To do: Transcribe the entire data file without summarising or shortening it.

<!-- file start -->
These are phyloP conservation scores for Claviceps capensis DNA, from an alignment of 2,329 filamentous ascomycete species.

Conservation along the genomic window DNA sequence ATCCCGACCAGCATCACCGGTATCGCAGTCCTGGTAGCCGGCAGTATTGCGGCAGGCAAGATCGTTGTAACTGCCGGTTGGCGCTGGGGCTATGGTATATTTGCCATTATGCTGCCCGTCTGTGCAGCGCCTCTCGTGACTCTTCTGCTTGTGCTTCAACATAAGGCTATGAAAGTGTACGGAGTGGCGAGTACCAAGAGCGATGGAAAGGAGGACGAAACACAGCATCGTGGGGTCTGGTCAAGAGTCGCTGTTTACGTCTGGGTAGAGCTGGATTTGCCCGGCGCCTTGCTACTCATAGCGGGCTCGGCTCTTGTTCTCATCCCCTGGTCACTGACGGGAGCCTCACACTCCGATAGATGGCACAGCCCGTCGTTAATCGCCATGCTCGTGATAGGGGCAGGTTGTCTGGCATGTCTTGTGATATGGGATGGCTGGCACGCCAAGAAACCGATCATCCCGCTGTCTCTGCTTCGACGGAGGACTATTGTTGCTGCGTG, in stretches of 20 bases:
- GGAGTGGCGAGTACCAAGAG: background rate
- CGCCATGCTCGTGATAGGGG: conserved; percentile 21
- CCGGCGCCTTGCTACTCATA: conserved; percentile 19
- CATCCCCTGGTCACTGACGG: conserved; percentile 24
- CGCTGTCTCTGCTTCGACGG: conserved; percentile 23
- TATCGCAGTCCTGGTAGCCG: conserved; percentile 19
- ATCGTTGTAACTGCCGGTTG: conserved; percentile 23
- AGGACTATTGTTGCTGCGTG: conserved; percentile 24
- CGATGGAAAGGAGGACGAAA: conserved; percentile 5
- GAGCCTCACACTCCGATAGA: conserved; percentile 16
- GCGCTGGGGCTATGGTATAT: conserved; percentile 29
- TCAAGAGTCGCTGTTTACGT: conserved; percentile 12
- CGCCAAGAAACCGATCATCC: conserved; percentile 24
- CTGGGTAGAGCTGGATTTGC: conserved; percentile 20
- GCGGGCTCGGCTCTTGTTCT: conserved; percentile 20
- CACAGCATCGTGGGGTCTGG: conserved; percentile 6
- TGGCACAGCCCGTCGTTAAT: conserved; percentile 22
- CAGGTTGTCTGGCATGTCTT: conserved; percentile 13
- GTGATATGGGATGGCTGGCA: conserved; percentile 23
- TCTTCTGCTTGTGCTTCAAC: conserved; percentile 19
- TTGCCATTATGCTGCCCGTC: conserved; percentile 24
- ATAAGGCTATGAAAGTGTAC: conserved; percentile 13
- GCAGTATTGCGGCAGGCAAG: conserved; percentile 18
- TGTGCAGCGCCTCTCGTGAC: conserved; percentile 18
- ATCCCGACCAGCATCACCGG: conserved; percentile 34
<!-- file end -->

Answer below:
These are phyloP conservation scores for Claviceps capensis DNA, from an alignment of 2,329 filamentous ascomycete species.

Conservation along the genomic window DNA sequence ATCCCGACCAGCATCACCGGTATCGCAGTCCTGGTAGCCGGCAGTATTGCGGCAGGCAAGATCGTTGTAACTGCCGGTTGGCGCTGGGGCTATGGTATATTTGCCATTATGCTGCCCGTCTGTGCAGCGCCTCTCGTGACTCTTCTGCTTGTGCTTCAACATAAGGCTATGAAAGTGTACGGAGTGGCGAGTACCAAGAGCGATGGAAAGGAGGACGAAACACAGCATCGTGGGGTCTGGTCAAGAGTCGCTGTTTACGTCTGGGTAGAGCTGGATTTGCCCGGCGCCTTGCTACTCATAGCGGGCTCGGCTCTTGTTCTCATCCCCTGGTCACTGACGGGAGCCTCACACTCCGATAGATGGCACAGCCCGTCGTTAATCGCCATGCTCGTGATAGGGGCAGGTTGTCTGGCATGTCTTGTGATATGGGATGGCTGGCACGCCAAGAAACCGATCATCCCGCTGTCTCTGCTTCGACGGAGGACTATTGTTGCTGCGTG, in stretches of 20 bases:
- GGAGTGGCGAGTACCAAGAG: background rate
- CGCCATGCTCGTGATAGGGG: conserved; percentile 21
- CCGGCGCCTTGCTACTCATA: conserved; percentile 19
- CATCCCCTGGTCACTGACGG: conserved; percentile 24
- CGCTGTCTCTGCTTCGACGG: conserved; percentile 23
- TATCGCAGTCCTGGTAGCCG: conserved; percentile 19
- ATCGTTGTAACTGCCGGTTG: conserved; percentile 23
- AGGACTATTGTTGCTGCGTG: conserved; percentile 24
- CGATGGAAAGGAGGACGAAA: conserved; percentile 5
- GAGCCTCACACTCCGATAGA: conserved; percentile 16
- GCGCTGGGGCTATGGTATAT: conserved; percentile 29
- TCAAGAGTCGCTGTTTACGT: conserved; percentile 12
- CGCCAAGAAACCGATCATCC: conserved; percentile 24
- CTGGGTAGAGCTGGATTTGC: conserved; percentile 20
- GCGGGCTCGGCTCTTGTTCT: conserved; percentile 20
- CACAGCATCGTGGGGTCTGG: conserved; percentile 6
- TGGCACAGCCCGTCGTTAAT: conserved; percentile 22
- CAGGTTGTCTGGCATGTCTT: conserved; percentile 13
- GTGATATGGGATGGCTGGCA: conserved; percentile 23
- TCTTCTGCTTGTGCTTCAAC: conserved; percentile 19
- TTGCCATTATGCTGCCCGTC: conserved; percentile 24
- ATAAGGCTATGAAAGTGTAC: conserved; percentile 13
- GCAGTATTGCGGCAGGCAAG: conserved; percentile 18
- TGTGCAGCGCCTCTCGTGAC: conserved; percentile 18
- ATCCCGACCAGCATCACCGG: conserved; percentile 34